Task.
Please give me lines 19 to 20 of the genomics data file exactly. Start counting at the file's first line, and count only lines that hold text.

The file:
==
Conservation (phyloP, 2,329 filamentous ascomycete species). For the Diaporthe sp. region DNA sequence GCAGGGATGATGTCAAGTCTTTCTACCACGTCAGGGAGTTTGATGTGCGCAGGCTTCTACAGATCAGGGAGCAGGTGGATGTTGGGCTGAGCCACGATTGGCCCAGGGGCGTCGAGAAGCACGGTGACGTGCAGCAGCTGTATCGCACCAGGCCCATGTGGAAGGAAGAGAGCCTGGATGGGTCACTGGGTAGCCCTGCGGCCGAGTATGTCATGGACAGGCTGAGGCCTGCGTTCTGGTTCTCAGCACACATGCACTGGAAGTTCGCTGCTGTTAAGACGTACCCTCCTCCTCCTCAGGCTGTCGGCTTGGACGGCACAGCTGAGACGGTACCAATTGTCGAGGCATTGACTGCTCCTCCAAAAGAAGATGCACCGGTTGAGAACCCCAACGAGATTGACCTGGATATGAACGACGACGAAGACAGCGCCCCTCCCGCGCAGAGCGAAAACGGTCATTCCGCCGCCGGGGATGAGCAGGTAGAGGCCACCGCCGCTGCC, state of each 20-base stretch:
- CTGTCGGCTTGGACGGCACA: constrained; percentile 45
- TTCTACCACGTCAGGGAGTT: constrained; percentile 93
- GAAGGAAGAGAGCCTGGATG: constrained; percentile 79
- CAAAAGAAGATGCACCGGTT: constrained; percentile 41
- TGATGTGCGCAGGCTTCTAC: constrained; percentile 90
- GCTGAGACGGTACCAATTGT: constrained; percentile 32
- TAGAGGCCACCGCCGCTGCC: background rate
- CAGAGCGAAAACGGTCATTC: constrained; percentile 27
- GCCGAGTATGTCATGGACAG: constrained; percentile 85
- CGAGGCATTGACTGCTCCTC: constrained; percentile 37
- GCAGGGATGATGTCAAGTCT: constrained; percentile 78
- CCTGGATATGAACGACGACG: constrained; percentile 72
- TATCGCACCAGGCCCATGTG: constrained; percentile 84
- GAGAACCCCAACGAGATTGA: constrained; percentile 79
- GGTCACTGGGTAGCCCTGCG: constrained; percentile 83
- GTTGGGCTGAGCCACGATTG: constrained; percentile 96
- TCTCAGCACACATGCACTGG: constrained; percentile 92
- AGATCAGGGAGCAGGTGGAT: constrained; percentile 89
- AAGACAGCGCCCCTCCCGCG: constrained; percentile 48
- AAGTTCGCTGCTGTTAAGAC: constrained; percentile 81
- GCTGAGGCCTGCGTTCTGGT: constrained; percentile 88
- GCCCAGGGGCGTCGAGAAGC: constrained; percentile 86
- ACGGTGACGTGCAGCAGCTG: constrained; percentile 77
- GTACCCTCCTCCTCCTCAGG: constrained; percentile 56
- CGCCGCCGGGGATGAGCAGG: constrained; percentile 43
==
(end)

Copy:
- AGATCAGGGAGCAGGTGGAT: constrained; percentile 89
- AAGACAGCGCCCCTCCCGCG: constrained; percentile 48